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In order for any industry to stay competitive in a rapidly changing environment, companies within the segment must have core competencies that consistently stay ahead of emerging trends. In this regard, the quick printing industry has come to a crossroad. Traditionally, the core competency of the quick printing industry was local convenience. A representative from a small business could walk into the shop, place an order for a print project and then return several days later to pick up the completed project. Technology was limited resulting in limited printing options and quick printers were equipped with the necessary presses to meet their clients’ needs.
Drastic technological improvements over the years have eliminated convenience as a core competency for quick printers because of one thing... more options. Quick printers have invested in expensive equipment, but don’t offer the wide-spectrum of printing techniques. They may be biased and push customers to select the options that they offer at their shops in order to keep their equipment busy and positively impact their bottom line. Also, customers have access to inexpensive laser printers, online distributors and major distributors for their printed projects. Making two trips to the quick printer is time consuming and no longer appealing.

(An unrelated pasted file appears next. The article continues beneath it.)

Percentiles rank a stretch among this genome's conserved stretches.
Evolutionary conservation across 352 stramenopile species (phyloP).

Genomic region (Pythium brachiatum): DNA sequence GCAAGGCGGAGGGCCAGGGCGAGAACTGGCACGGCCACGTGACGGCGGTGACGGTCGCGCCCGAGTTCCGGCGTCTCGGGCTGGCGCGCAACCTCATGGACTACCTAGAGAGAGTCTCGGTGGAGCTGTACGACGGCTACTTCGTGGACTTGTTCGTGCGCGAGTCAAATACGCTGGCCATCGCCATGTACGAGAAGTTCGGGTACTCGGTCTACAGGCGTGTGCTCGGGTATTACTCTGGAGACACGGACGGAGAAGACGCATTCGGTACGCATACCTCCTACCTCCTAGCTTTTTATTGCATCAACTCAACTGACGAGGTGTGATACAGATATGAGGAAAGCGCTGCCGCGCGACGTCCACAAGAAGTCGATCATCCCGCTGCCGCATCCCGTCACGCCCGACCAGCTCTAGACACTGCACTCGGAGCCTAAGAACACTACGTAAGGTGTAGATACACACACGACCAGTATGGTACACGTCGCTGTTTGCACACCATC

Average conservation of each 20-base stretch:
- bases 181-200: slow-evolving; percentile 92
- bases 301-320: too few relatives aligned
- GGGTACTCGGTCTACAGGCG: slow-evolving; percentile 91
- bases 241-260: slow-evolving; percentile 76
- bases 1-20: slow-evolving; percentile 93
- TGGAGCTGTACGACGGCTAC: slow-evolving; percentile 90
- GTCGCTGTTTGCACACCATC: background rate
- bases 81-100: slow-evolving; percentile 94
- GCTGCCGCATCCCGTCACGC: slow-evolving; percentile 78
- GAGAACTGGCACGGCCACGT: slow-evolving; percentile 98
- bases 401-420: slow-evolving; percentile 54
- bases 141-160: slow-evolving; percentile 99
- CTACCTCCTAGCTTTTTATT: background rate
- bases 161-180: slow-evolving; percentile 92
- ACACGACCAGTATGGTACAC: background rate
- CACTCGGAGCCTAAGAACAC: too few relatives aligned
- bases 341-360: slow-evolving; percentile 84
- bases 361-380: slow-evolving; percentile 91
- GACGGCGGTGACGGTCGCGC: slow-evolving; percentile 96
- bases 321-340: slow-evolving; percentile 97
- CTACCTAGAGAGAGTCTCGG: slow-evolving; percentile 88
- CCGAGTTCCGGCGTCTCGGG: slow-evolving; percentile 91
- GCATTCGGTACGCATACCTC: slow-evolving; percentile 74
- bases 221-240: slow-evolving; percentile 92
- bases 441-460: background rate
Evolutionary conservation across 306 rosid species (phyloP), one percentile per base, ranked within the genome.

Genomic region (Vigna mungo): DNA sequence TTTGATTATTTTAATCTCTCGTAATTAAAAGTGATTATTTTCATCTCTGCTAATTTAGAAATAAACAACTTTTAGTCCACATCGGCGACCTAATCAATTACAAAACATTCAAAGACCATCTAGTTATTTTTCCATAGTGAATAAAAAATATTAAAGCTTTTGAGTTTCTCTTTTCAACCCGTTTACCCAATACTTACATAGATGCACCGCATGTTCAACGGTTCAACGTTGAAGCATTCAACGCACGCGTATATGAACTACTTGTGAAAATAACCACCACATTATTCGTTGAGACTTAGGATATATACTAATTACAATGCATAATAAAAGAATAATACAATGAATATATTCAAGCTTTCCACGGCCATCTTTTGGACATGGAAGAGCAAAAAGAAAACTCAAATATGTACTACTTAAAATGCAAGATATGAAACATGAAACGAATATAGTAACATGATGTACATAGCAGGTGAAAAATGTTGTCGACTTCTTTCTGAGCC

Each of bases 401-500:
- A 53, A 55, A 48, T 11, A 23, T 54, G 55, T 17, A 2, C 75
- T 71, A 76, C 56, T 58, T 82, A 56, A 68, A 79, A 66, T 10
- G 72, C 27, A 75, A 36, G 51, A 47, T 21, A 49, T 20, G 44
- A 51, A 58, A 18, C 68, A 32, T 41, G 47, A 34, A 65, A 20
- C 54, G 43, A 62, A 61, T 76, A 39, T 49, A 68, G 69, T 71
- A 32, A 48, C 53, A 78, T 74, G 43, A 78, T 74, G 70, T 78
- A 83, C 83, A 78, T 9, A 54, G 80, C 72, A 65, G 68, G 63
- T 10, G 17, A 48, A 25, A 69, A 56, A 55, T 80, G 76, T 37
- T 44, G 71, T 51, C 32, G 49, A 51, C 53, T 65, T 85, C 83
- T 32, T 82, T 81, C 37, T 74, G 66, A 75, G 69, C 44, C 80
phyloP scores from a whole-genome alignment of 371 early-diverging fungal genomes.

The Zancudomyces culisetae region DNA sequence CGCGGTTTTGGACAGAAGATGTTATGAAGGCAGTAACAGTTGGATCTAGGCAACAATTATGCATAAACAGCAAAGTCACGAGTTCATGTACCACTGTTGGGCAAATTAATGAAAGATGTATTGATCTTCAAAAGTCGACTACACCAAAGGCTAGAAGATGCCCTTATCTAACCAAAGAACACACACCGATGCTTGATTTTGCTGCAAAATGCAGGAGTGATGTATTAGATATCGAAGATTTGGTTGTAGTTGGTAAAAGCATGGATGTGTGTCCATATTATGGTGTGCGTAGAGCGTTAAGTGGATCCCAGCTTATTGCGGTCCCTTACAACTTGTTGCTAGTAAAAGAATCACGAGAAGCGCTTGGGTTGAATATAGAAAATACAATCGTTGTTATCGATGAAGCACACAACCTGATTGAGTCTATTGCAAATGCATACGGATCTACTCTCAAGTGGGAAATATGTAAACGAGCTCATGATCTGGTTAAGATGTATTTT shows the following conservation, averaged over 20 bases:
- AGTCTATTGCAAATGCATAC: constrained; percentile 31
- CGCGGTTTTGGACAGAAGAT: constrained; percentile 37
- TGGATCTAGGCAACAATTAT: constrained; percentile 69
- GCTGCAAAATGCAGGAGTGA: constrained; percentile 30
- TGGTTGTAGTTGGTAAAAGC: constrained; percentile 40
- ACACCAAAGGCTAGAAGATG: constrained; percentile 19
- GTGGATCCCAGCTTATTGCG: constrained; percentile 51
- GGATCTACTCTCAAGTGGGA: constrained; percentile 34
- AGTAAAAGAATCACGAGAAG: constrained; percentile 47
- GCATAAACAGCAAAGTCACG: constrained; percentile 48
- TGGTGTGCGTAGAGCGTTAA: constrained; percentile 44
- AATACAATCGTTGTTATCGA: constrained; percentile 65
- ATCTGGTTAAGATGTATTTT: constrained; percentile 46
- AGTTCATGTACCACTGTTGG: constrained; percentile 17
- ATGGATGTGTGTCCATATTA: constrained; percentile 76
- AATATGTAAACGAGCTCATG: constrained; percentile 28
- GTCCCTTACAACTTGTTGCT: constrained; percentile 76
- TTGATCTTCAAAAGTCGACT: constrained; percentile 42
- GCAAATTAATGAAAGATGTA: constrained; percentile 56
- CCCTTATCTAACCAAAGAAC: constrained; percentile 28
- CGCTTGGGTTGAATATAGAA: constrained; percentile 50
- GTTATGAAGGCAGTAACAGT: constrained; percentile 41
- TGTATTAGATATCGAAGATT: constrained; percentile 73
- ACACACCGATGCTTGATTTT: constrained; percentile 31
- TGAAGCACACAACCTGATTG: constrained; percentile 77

Even though some quick printers today claim to offer the same convenience as online print brokerages through the use of online features, the reality is that these features do not make up for the lack of cutting-edge technology that comes with highly specialized, expensive equipment.
Because of this specialization, the quick printer has been surpassed by superior quality and convenient options. Distributors and brokers are becoming the preferred channel of distribution. An unbiased source, distributors will identify the right printer for the job. Similar to the beverage, food and office supply industries, printing is moving in the same direction because of its specialization and broad distribution.
Unfortunately, this shift eliminated any quick printing competencies and even left quick printers at a severe disadvantage. Typically, they don’t have efficient manufacturing equipment, they may not have the sales and marketing support needed to attract business, and they are lacking the ability to provide up-to-date printing solutions.
So, is it all doom and gloom for the quick printing industry? Survival of the quick printer requires extreme overhauls of the current model. It depends on the quick printer’s ability to embrace a distributor type model and spend time calling on customers. Without this important element, they will face tough times and possible failure.